July 24, 2016

Academic Vocabulary 101 (and 102 and 103)

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Recently, Kim has been able to boast that her sons, ages 10 and 12, can use the words erudite, amity, dauntless, candor and abnegation in conversation with relative ease. To most, this seems particularly impressive because many adults don’t even know what all of these words mean. Most people who notice her boys’ vocabulary attribute it to Kim’s expertise in literacy. It is not surprising that Kim has sons with large vocabularies.

While there is truth to the notion that children who grow up in literate environments–homes where they are spoken to and read to, encouraged to read, and have easy access to books–will know and understand more words in spoken and written language, that Kim’s children know these words is not only a byproduct of living in a literacy-rich home.  It is also the result of 1) multiple exposures to 2) rich texts.

Those of you familiar with Veronica Roth’s Divergent will easily recognize that the five words in italics in the first paragraph represent the five factions in Roth’s novel about Beatrice Prior’s dystopian Chicago world. Understanding the plot and characters of this book depends on the reader’s understanding of what it means to be erudite or dauntless or possess qualities like amity, abnegation, or candor. These words appear repeatedly throughout this book and, because Kim’s family recently read Divergent aloud together, Kim’s boys learned them. As Kim and her children (and her husband!) read it, they stopped on many occasions to check in with their understanding of these words, making sure they were keeping up with who was who, what was happening, and why.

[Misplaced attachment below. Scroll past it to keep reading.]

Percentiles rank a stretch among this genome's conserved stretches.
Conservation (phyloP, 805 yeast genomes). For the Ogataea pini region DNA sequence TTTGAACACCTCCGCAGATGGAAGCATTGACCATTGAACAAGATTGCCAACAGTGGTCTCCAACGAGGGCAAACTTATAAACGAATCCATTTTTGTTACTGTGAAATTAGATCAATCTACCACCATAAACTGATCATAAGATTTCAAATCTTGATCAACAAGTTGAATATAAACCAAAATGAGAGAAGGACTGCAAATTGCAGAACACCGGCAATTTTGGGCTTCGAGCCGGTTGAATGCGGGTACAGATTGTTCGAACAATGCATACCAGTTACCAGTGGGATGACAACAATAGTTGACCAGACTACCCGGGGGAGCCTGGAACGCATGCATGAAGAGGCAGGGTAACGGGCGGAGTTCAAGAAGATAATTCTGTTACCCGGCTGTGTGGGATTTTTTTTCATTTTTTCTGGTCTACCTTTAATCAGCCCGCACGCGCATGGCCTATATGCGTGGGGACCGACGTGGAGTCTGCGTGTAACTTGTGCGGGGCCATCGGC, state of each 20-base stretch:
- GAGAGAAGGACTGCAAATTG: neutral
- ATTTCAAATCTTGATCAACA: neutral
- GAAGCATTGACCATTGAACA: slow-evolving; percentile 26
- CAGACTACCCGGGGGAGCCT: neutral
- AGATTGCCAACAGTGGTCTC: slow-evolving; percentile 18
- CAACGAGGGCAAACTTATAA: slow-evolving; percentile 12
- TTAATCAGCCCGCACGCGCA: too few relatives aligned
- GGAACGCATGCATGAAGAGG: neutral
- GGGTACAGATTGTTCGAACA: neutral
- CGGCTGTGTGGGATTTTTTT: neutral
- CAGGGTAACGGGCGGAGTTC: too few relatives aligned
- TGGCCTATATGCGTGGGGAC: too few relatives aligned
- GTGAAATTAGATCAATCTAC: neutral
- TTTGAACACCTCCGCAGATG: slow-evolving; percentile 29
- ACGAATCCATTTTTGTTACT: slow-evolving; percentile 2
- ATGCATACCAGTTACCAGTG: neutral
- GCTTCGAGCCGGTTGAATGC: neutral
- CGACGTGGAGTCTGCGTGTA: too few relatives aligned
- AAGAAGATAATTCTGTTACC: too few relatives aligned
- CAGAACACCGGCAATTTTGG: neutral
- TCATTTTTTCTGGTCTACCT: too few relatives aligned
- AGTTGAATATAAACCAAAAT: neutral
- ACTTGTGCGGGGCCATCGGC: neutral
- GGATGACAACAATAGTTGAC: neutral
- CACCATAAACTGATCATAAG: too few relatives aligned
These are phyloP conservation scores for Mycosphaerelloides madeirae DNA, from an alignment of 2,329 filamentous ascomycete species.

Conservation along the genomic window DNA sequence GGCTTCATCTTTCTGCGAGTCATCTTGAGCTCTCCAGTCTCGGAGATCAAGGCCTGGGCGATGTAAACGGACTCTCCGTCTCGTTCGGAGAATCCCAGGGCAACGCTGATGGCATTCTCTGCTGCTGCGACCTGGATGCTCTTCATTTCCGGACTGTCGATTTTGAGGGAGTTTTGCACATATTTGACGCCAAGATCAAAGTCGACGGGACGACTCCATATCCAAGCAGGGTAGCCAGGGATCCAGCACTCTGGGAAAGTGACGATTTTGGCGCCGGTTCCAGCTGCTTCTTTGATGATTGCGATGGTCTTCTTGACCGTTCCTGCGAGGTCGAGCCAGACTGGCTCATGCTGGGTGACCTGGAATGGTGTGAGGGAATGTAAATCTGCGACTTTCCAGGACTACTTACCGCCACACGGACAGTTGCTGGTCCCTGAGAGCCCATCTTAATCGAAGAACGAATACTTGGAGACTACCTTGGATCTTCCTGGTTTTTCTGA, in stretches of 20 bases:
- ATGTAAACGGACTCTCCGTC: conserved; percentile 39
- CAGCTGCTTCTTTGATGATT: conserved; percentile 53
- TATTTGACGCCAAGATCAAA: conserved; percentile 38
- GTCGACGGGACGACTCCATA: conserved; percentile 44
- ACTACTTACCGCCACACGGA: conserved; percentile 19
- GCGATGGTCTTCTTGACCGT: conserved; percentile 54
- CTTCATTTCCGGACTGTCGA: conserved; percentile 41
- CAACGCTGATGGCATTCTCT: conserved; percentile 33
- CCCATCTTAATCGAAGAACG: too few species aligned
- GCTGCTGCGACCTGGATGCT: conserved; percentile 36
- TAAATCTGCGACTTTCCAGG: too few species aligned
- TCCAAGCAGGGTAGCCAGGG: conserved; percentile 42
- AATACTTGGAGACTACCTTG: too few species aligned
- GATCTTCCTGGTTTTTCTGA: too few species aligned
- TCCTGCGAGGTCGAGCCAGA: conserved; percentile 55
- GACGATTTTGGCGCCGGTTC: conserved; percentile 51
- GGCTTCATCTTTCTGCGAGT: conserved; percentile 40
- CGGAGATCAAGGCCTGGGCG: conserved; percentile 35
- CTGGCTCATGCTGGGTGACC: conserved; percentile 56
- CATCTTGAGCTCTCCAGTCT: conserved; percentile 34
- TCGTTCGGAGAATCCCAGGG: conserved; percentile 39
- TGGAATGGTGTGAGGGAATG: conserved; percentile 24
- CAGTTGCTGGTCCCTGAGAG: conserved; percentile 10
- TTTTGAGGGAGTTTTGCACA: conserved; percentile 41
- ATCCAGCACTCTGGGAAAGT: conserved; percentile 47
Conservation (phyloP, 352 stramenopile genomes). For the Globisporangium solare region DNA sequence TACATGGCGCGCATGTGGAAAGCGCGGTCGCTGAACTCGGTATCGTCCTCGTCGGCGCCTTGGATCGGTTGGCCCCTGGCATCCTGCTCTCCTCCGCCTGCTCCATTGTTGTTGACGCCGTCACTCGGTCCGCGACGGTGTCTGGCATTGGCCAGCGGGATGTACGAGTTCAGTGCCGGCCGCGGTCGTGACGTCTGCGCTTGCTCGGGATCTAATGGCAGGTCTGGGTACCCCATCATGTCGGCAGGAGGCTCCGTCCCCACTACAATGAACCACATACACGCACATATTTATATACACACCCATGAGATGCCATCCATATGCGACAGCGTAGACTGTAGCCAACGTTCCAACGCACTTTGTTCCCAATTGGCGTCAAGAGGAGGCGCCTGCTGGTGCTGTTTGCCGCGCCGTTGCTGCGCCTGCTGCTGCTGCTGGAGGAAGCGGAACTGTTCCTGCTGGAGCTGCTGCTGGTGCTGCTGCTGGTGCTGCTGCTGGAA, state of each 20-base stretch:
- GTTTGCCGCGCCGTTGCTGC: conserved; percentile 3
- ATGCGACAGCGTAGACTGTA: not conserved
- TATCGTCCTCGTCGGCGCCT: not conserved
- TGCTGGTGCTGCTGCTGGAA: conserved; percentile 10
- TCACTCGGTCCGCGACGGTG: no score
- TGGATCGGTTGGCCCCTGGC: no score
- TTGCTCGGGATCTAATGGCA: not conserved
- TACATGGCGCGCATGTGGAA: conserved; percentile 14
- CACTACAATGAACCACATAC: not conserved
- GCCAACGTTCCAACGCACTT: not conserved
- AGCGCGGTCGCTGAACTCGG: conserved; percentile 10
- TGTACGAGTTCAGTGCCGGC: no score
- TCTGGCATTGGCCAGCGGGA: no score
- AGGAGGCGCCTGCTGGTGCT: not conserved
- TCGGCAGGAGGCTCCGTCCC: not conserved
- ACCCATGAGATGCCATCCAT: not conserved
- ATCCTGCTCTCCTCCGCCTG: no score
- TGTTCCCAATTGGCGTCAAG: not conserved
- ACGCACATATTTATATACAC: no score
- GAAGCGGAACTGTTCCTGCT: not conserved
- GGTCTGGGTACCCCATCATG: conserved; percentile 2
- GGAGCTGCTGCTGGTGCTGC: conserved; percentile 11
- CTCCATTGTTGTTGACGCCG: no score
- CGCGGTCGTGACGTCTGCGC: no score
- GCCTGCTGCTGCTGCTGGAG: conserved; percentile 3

Building academic vocabulary is an important tenet of the Common Core. If we are going to expect children to access increasingly complex text, then they must know words … lots of words. Perhaps, you are wringing your hands wondering how you are going to teach the word suspicious to first graders in the first week of school. Educational publishers are heeding the call for vocabulary rigor with new series of vocabulary workbooks, but the bottom line is this: Workbooks don’t work. Why? Because in order to add new words to a child’s vocabulary, they need to experience language in a multitude of ways and encounter words on multiple occasions. The best way to do this is to immerse children in classrooms where language is celebrated through read aloud, independent reading, writing, and conversation. So if you are looking to improve students’ academic vocabularies, repeat after us: Read. Read. Read. Talk. Talk. Talk. Write. Write. Write.

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